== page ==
Mark on top of the base where the post will sit. Draw two diagonal lines from the opposing corners. At the center of the “x” place your post and mark a square. Drill one hole in the center and one hole on each diagonal line, one inch from the center. Coat the screws with bar soap or wax from an old candle so they’ll go in more easily. Turn the base upside down and run the center screw through the bottom of the base into the positioned post. Double-check the location of the post with the marks you made on the top of the base before running the rest of the screws.

When you’ve finished, if you still think the post isn’t sturdy enough, attach a small metal angle iron on each side of the post bottom where it meets the base.

There’s one common mistake that many owners make about cover material: they hunt down that carpeting they had left over. As with what is on most storebought posts, that carpeting is usually too plush and soft. Even if your cat, for some reason, decided that the fluffy soft carpet was an acceptable cover material for the post, it will send a mixed message to him. He won’t understand why scratching the carpeted post is acceptable but scratching the carpet that covers the floor isn’t. I’ve found the easiest covering for a post is rope.

When you purchase it, get more than you think you’re going to need because it’ll be wound very tightly around the post. You can also use rope to cover a carpeted post that your cat has been ignoring. Secure it at the top and bottom with heavy-duty carpet staples or carpet tacks. To protect your hands, wear work gloves when winding the rope. Some cats prefer to scratch on plain old wood. You may have noticed this if your cat scratches on the logs stacked by the fireplace. If that’s the case, the easiest thing to do is make an upright log post. Nature has already supplied the ideal cover material for you in that case. If your cat scratches on bare wood, you can strip the bark off the log or use a plain 4” × 4” piece of wood.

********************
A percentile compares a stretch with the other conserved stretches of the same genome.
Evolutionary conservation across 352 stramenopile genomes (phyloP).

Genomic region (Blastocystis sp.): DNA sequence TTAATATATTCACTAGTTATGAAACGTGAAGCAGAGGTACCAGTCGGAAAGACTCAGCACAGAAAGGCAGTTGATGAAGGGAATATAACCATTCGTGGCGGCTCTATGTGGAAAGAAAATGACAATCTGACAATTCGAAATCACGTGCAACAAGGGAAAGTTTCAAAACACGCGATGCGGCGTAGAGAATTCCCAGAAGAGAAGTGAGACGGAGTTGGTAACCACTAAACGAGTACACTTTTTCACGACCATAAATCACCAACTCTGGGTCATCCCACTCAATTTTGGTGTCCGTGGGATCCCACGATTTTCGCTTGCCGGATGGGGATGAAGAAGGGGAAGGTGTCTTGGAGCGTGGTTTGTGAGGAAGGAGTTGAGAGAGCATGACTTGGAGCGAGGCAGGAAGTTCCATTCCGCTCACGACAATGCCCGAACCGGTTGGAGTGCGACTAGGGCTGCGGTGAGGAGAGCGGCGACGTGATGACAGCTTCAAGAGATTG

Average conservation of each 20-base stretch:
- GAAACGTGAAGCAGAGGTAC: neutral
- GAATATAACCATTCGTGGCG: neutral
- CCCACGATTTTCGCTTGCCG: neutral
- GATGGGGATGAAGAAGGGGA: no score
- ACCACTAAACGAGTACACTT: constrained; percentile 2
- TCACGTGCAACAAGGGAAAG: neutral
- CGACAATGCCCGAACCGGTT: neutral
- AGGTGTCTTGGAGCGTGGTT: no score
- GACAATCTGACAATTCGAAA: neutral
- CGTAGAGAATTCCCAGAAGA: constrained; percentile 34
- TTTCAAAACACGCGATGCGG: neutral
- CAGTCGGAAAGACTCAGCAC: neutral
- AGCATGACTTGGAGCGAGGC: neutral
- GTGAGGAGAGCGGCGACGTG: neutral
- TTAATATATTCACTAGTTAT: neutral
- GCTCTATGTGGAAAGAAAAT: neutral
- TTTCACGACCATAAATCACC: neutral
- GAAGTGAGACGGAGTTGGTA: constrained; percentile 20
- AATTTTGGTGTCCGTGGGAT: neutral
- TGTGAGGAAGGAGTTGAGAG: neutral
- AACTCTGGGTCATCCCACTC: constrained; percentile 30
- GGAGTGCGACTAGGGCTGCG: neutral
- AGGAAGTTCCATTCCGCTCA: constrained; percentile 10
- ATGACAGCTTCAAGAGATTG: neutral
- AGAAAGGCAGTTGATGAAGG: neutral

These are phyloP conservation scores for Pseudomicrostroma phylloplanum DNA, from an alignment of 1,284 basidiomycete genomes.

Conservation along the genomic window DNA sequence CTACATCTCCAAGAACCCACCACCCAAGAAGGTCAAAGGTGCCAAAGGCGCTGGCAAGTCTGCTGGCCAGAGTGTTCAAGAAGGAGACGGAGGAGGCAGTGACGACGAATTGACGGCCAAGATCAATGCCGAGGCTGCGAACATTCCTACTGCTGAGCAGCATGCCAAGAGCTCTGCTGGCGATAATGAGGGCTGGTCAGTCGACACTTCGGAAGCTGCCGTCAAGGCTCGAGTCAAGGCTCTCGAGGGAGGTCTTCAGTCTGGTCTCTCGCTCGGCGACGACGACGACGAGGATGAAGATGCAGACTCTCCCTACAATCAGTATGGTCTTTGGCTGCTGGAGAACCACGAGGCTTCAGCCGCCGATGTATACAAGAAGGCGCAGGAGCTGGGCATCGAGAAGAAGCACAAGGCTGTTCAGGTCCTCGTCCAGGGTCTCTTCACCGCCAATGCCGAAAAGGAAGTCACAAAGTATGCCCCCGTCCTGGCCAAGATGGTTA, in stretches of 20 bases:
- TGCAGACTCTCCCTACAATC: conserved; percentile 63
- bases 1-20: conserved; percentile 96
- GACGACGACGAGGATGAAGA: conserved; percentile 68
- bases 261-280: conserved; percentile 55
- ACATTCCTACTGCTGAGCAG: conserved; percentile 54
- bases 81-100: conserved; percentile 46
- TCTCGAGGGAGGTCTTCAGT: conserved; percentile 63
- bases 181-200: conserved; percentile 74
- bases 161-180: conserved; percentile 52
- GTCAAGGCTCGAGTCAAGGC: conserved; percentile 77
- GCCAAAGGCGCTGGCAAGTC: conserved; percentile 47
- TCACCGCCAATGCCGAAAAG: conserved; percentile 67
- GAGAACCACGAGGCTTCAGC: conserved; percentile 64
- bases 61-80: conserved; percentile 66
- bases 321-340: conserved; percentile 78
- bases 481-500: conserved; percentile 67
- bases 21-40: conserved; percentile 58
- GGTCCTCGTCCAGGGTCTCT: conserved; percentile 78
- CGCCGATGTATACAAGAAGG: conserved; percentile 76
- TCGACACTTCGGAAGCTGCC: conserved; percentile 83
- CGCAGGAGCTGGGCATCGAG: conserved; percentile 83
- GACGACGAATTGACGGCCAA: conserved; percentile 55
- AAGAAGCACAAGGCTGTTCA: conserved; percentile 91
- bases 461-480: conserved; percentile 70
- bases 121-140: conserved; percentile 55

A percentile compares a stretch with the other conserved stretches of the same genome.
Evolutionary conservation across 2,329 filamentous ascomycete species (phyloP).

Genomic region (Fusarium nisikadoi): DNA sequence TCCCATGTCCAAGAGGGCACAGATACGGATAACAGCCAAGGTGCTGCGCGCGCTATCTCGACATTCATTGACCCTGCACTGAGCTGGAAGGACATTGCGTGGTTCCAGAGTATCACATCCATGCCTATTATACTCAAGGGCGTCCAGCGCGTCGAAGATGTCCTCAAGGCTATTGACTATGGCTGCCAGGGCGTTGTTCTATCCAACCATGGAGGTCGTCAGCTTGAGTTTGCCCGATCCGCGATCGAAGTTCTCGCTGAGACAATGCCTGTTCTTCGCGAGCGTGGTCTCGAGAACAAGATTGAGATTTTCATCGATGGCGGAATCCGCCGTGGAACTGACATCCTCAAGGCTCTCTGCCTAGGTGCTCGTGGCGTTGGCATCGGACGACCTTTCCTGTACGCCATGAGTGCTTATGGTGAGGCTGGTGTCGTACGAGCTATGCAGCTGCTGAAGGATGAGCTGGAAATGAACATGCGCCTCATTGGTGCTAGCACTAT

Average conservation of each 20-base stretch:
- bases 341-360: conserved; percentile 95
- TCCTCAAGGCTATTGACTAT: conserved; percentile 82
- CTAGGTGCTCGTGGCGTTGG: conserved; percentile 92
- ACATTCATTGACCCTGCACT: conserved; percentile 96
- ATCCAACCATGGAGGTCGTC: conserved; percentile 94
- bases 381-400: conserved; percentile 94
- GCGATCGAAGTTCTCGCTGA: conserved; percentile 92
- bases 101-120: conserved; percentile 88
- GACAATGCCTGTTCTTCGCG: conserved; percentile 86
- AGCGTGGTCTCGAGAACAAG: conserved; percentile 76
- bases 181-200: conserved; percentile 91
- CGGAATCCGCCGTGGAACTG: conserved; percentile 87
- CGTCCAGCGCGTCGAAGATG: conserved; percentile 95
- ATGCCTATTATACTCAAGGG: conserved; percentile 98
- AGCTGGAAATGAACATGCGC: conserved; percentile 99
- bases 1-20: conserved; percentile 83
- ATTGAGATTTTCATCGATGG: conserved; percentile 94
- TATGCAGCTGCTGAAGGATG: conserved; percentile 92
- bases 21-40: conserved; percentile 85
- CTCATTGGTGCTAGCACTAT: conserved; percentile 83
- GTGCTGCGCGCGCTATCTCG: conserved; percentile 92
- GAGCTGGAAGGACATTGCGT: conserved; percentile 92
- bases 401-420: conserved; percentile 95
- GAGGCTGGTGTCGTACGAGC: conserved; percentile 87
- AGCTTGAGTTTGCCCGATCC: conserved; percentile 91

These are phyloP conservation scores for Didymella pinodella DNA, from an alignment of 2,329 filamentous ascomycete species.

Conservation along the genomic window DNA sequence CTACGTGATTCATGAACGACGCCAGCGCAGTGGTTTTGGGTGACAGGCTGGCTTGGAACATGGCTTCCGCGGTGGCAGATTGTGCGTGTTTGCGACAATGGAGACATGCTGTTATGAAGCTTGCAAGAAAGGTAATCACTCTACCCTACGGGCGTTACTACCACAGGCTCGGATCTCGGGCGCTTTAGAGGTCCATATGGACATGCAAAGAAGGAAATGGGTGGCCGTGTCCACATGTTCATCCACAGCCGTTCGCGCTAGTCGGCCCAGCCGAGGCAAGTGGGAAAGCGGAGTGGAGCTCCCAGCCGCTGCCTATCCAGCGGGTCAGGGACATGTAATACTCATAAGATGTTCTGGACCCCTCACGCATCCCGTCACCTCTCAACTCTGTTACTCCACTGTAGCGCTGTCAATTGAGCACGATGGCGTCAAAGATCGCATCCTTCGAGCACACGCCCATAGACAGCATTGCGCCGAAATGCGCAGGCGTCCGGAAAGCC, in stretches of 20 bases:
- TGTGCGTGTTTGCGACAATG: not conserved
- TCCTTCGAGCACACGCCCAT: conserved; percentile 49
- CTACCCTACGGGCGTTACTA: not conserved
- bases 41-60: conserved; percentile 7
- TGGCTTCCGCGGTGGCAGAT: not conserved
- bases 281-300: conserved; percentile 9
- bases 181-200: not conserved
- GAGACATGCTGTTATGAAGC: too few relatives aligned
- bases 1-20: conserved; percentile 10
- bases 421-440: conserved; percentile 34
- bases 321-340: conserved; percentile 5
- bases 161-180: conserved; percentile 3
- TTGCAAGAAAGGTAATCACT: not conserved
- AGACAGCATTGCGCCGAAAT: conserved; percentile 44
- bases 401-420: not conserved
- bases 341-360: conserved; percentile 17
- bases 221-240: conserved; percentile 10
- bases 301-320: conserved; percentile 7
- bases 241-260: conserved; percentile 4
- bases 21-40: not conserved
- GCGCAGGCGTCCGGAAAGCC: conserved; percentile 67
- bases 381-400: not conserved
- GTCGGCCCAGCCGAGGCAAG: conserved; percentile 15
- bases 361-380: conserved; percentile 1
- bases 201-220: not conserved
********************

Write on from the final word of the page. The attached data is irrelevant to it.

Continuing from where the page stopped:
• 4” × 4” × 30” piece of wood
  • 16” × 16” square of ¾” thick plywood
  • cover material for post
  • cover material for base (optional)
  • sandpaper (to smooth base)
  • five #8 × 2½” dry wall screws (more if using a 2” × 4”)
  • four small metal angle irons (optional)
  • carpet staples or carpet tacks
  • drill
  • bar soap or wax
  • safety glasses
  • catnip (to rub on finished post)

Cats can have such individual and unique preferences for scratching, so use creativity to come up with the ideal post. Don’t give up!

Where to Put the Scratching Post

Best Places to Put a Cat Scratching Post

Where to Put the Scratching Post

Don’t make the mistake of trying to hide the scratching post. It may not be the greatest-looking addition to your décor, but your cat needs to know that it’s there. The post, conveniently located, can be a visual reminder to scratch in the right place. Many cats enjoy scratching and stretching after a nap or after they’ve eaten. Because scratching is also an emotional outlet, many cats will want to use the post when their owner comes home or as they anxiously wait for dinner.

If the post is for a kitten, keep it right in the middle of his room or area so he can’t miss it. If your kitten has access to the entire house, invest in more than one post. You can’t expect him to keep a lid on his desire to scratch while he searches from room to room for his post. Make it easy for the youngster.

In a multicat home, provide scratching posts in the areas each cat spends the most time. Some cats may not feel comfortable sharing one post.


Read more : Training Your Cat to Use the Scratching Post